How old should someone be to be backpacking alone? Experienced vs. Little Experience?
- Bear CrapLv 73 years agoFavorite Answer
My advice is never go it alone no matter your skills or experience. We had a survival expert vanish here in Alaska some years ago;
I have spent decades mastering survival and hunting skills and assisted search and rescue locate people in the wilderness. Yet looking back at all the times I went solo I have to say it was a very bad idea! I spent the entire winter alone in the Bitterroot Wilderness area in western Montana and where it extends into Idaho, in hand made shelters. I darn near died several times.
We have thousands who disappear in Alaska;
This happens all over the world and too often in areas of the lower 48.
So many things can go wrong they are too many to list. And I still am haunted with the sad faces of the lost hiker or hunter's family when we (S&R and us volunteers) came out of the wild empty handed because that person could not be found.
In fact there have been groups of people who have vanished. So why risk death by going it alone? All it takes is a bad fall down a rock face and there you are all broken up, unable to move and no way to get help or call for help and you slowly die in agony. So travel in a group, let loved ones know exactly were you are going and wen to expect you back, notify local park ranger or forest rangers where you are going, dont expect your cell phone will get a signal, buy a personal locater beacon device and start out with short trips and work on extending those trips. Always have first aid gear, a survival pack and signaling devices. Also bring food dont be a fool and try to 'live off the land'.
Update; because of some answers here I must point out its not just you at risk. A search and rescue effort involves lots of people, people who could die in that effort. You must consider that fact. Do you want to put other lives in danger?Source(s): I'm a retired Alaskan big game hunting guide and studied wilderness survival for over 40 years.
- squidyLv 63 years ago
You NEED experience. I don't think your age matters much, but you should go backpacking several times at LEAST before you go on your own. This way you will learn what kind of problems can arise. The biggest problems will probably be weather-related, but they might also be water related, or something entirely different.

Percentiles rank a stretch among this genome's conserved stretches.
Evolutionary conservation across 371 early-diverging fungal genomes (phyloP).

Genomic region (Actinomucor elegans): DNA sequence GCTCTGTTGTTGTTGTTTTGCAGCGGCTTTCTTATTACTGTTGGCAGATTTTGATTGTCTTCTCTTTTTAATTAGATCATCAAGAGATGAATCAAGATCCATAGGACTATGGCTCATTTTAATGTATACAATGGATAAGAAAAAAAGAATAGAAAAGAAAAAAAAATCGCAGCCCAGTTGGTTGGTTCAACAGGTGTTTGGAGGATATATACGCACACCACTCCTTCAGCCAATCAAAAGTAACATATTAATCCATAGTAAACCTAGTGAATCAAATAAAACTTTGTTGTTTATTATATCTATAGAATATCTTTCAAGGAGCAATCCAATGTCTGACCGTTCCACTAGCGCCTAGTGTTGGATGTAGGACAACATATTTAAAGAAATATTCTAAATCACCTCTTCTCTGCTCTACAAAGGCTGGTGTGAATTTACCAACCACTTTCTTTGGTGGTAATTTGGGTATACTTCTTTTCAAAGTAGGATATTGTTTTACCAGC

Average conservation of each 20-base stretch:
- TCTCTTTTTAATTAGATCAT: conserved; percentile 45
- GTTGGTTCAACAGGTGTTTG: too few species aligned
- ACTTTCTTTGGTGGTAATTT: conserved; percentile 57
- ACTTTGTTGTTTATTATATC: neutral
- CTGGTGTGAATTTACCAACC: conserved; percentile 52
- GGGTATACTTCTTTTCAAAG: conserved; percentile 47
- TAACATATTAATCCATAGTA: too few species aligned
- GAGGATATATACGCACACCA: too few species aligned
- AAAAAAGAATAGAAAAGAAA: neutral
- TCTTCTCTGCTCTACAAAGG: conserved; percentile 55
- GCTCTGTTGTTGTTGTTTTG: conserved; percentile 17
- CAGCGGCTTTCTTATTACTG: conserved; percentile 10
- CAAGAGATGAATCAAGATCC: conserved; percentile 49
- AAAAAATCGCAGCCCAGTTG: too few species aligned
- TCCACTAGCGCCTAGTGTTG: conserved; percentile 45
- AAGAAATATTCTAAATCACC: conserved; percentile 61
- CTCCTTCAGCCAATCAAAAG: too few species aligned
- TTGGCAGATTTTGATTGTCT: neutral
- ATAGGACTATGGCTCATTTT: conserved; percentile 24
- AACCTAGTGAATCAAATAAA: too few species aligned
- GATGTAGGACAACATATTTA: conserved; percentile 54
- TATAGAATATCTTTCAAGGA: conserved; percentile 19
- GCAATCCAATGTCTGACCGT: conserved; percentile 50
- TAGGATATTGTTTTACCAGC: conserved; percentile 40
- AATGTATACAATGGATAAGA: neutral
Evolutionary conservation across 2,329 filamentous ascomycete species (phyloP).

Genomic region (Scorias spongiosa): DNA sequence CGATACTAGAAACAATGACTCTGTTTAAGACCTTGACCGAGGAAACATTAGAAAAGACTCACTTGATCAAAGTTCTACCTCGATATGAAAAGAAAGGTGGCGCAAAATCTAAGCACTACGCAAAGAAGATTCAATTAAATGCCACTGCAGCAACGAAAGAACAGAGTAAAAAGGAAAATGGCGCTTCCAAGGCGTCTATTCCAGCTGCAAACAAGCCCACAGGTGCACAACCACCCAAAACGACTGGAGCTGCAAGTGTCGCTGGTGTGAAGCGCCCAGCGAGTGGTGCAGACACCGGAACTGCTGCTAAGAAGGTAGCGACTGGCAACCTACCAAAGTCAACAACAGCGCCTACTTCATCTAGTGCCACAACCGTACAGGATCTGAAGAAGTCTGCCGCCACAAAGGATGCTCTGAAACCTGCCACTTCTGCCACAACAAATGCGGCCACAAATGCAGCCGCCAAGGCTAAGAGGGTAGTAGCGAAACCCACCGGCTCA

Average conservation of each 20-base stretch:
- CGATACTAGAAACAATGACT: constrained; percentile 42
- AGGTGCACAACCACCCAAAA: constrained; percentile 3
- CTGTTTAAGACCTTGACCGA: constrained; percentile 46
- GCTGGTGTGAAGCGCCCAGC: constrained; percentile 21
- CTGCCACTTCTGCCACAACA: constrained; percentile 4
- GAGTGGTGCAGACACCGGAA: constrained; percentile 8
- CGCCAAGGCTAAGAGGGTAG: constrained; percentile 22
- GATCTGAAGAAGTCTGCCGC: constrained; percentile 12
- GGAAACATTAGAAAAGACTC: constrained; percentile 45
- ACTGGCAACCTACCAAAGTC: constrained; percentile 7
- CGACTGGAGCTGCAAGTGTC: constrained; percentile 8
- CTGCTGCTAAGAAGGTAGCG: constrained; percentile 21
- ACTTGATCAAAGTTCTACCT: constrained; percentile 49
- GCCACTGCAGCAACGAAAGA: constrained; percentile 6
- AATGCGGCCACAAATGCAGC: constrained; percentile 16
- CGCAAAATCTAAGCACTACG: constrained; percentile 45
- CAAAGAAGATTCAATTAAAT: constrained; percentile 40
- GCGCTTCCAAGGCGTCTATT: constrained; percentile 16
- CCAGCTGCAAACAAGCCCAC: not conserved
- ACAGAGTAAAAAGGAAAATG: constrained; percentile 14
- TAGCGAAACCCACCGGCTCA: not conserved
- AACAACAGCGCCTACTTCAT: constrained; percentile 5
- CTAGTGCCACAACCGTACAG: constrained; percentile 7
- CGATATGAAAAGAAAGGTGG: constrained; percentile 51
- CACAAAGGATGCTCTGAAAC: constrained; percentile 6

I can't find the story right now, but I remember reading about a woman who went out with her dog, inexperienced, and the weather turned to freezing rain and snow, and they both nearly froze because she was sleeping in a hammock and the dog was underneath it, and her hammock filled up with water, and she put her down coat on her dog and then the dog ran off and lost the coat, and the whole thing was just a mess. She had to call for rescue. Very embarrassing.
There was another story where a whole group went camping, but the person in charge of checking for drought conditions didn't do it because she didn't think it was necessary, and the whole group had to turn back early because they ran out of water and there was none in the environment.
Also, many stories of animals eating people's food. People don't always consider mice, but mice are everywhere in the wilderness and they WILL find unsecured food, and they WILL eat through gear.
These may sound like mild stories compared to some harrowing tales you could read, but they stuck in my head because they are very common and avoidable situations. You may risk death or you may just ruin your trip, but you don't have to do either if you learn by experience first. You need to learn those lessons with other people there to help.
- JetDocLv 73 years ago
There's safety in numbers, Skippy. One should NEVER venture out into the deep woods alone. There are too many things that can go wrong, from simply stepping on a stone and breaking an ankle to being attacked by a wild animal. It's ALWAYS best to have someone with you to watch your back.
- MountainManLv 73 years ago
One should be old enough to know how to be prepared for situations that are likely to arise, such as weather variations, energy requirements, and outdoor hazards. Begin with overnights in developed campgrounds, learn more on day hikes, then try short overnight backpacking trips. My solo backpacking experiences did not begin until I was forty years old, which was about twenty years too late.Source(s): https://summitcountyvoice.com/?s=fenske+hike
- How do you think about the answers? You can sign in to vote the answer.
- 3 years ago
Camping in remote places alone may be dangerous, but is much more thrilling in my opinion, the immersion and sense of bewilderment you get from being so removed from the noise of other humans is amazing and unforgettable.
Danger is part of the fun of life, if you survive the seemingly impossible alone you deserve to live another day, if you don't... well, it's self explanatory.
- 3 years ago
never go backpacking alone either way
- Anonymous3 years ago
Go with a buddy. Going alone is not a good thing.
Age varies with the maturity of each individual.
- 3 years ago